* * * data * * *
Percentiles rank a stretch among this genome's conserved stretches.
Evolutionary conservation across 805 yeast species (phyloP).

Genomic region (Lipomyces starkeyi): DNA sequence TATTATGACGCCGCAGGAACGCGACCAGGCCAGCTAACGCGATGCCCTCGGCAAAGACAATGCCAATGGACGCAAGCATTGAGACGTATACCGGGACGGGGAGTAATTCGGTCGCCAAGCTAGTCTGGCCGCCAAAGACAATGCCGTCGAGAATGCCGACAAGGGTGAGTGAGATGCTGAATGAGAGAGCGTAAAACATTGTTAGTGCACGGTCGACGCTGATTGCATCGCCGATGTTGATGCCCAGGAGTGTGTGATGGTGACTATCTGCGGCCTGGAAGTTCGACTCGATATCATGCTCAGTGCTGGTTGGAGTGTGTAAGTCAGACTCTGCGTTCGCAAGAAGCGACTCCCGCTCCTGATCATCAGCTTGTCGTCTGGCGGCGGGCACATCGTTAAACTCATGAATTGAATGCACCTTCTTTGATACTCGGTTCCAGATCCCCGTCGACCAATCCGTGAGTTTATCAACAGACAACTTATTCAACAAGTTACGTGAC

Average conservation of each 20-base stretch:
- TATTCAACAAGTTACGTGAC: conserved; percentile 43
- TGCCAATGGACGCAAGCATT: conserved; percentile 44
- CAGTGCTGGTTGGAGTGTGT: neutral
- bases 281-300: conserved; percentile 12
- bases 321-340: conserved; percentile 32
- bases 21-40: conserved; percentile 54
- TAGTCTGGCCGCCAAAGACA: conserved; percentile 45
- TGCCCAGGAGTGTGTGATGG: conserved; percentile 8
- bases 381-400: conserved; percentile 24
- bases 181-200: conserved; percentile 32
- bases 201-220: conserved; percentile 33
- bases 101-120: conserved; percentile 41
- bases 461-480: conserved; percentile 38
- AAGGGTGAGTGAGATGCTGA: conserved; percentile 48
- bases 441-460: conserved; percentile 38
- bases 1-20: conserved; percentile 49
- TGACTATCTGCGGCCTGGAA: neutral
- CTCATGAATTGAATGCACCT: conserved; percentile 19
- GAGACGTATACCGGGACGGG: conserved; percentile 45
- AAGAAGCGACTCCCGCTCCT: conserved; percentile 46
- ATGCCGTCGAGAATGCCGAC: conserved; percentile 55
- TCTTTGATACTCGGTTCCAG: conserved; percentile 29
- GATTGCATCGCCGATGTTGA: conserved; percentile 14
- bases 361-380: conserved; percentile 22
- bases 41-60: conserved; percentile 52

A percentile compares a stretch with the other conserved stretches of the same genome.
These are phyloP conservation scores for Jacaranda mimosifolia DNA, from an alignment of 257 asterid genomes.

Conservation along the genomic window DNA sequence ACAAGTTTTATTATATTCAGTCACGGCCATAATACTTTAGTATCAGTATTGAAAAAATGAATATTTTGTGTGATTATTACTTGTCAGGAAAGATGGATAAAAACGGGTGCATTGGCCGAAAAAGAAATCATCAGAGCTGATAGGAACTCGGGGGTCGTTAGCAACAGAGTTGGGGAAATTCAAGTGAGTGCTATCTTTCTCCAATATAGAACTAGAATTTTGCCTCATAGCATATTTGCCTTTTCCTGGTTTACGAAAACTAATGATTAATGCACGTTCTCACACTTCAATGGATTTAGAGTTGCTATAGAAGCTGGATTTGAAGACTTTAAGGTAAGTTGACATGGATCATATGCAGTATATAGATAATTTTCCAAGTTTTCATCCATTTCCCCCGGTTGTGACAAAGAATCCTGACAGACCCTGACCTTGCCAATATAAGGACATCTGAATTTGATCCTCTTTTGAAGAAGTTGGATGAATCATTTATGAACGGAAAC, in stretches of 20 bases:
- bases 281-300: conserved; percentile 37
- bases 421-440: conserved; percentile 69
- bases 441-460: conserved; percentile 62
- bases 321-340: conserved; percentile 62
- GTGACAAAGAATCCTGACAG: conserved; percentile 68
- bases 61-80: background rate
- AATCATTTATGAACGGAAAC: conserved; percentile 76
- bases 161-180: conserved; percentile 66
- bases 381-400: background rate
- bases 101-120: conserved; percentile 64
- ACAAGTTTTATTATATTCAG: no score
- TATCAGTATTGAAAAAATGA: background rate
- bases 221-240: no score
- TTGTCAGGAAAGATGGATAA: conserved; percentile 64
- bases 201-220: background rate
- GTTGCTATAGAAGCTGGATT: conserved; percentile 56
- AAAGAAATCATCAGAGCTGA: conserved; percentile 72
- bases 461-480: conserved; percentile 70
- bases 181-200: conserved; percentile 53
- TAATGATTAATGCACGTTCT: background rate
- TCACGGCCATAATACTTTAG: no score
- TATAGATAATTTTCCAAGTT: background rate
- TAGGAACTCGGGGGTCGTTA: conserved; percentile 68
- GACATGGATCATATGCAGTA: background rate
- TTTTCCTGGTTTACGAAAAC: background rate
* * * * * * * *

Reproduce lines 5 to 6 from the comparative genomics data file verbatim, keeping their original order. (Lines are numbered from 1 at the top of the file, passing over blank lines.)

- TATTCAACAAGTTACGTGAC: conserved; percentile 43
- TGCCAATGGACGCAAGCATT: conserved; percentile 44